Non-specific code 2014 ICD-9-CM Diagnosis Code 205.0
Myeloid leukemia acute
  • Non-Billable Code
  • There are 3 ICD-9-CM codes below 205.0 that define this diagnosis in greater detail. Do not use this code on a reimbursement claim.
Clinical Information
  • A clonal expansion of myeloid blasts in the bone marrow, blood or other tissues. The classification of acute myeloid leukemias (amls) encompasses four major categories: 1) aml with recurrent genetic abnormalities 2) aml with multilineage dysplasia 3) therapy-related aml 4) aml not otherwise categorized. The required bone marrow or peripheral blood blast percentage for the diagnosis of aml has been recently reduced from 30% (french-american-british [fab] classification) to 20% (who classification). (who, 2001)
  • A quickly progressing disease in which too many immature blood-forming cells are found in the blood and bone marrow.
  • A type of acute myeloid leukemia, a quickly progressing disease in which too many immature blood-forming cells are found in the blood and bone marrow.
  • Acute leukemia arising from myeloid tissue in which the granular, polymorphonuclear leukocytes and their precursors predominate.
  • An acute myeloid leukemia (aml) in which abnormal promyelocytes predominate. It is characterized by the t(15;17)(q22;q12) translocation. There are two variants: the typical and micro granular (hypo granular) variant. This aml is particularly sensitive to treatment with all trans-retinoic acid and has a favorable prognosis. (who, 2001)
  • Leukemia commonly occurring after alkylating agent treatment; manifestations include pancytopenia, megaloblastic bone marrow, and nucleated red cells in peripheral marrow; patients usually have chromosomal abnormalities in marrow cells.
205.0 Excludes
  • acute exacerbation of chronic myeloid leukemia (205.1)
Applies To
  • Acute promyelocytic leukemia
ICD-9-CM Volume 2 Index entries containing back-references to 205.0:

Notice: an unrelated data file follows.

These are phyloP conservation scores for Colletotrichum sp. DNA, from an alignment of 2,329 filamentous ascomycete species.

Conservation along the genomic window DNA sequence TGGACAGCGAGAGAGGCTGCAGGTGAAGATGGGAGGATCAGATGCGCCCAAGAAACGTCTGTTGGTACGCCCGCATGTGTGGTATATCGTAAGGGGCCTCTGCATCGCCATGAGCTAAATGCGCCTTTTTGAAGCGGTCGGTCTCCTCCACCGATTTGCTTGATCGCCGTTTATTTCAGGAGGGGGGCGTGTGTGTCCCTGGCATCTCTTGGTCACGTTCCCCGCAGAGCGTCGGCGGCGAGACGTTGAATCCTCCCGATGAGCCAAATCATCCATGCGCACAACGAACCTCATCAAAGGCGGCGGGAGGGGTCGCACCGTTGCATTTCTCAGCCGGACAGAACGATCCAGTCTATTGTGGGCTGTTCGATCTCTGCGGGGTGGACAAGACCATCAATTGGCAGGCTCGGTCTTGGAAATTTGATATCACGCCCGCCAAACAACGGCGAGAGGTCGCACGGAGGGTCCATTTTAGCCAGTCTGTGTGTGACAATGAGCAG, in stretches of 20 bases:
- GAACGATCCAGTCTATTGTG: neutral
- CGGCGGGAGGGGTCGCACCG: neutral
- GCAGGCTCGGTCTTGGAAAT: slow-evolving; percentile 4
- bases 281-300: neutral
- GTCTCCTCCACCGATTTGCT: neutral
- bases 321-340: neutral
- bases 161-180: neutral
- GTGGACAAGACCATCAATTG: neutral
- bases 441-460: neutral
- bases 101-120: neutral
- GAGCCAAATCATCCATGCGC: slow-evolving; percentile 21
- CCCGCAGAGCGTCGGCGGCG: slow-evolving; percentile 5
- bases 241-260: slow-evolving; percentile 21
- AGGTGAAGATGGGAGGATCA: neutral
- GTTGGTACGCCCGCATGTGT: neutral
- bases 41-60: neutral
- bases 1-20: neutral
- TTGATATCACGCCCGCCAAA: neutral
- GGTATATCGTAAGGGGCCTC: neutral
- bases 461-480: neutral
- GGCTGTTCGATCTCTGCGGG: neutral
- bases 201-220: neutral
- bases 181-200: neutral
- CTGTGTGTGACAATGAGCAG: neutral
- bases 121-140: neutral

• Leukemia, leukemic (congenital) (M9800/3) 208.9
    • blastic (M9801/3) 208.0
      • granulocytic (M9861/3) 205.0
    • granulocytic (M9860/3) 205.9
      • acute (M9861/3) 205.0
      • aleukemic (M9864/3) 205.8
      • blastic (M9861/3) 205.0
      • chronic (M9863/3) 205.1
      • subacute (M9862/3) 205.2
      • subleukemic (M9864/3) 205.8
    • myeloblastic (M9861/3) 205.0
    • myelocytic (M9863/3) 205.1
      • acute (M9861/3) 205.0
    • myelogenous (M9860/3) 205.9
      • acute (M9861/3) 205.0
      • aleukemic (M9864/3) 205.8
      • chronic (M9863/3) 205.1
      • monocytoid (M9863/3) 205.1
      • subacute (M9862/3) 205.2
      • subleukemic (M9864) 205.8
    • myeloid (M9860/3) 205.9
      • acute (M9861/3) 205.0
      • aleukemic (M9864/3) 205.8
      • chronic (M9863/3) 205.1
      • subacute (M9862/3) 205.2
      • subleukemic (M9864/3) 205.8
    • myelomonocytic (M9860/3) 205.9
      • acute (M9861/3) 205.0
      • chronic (M9863/3) 205.1
    • promyelocytic, acute (M9866/3) 205.0
  • Myelosis (M9860/3) (see also Leukemia, myeloid) 205.9
    • acute (M9861/3) 205.0
ICD-9-CM codes are used in medical billing and coding to describe diseases, injuries, symptoms and conditions. ICD-9-CM 205.0 is one of thousands of ICD-9-CM codes used in healthcare. Although ICD-9-CM and CPT codes are largely numeric, they differ in that CPT codes describe medical procedures and services. Can't find a code? Start at the root of ICD-9-CM, check the 2014 ICD-9-CM Index or use the search engine at the top of this page to lookup any code.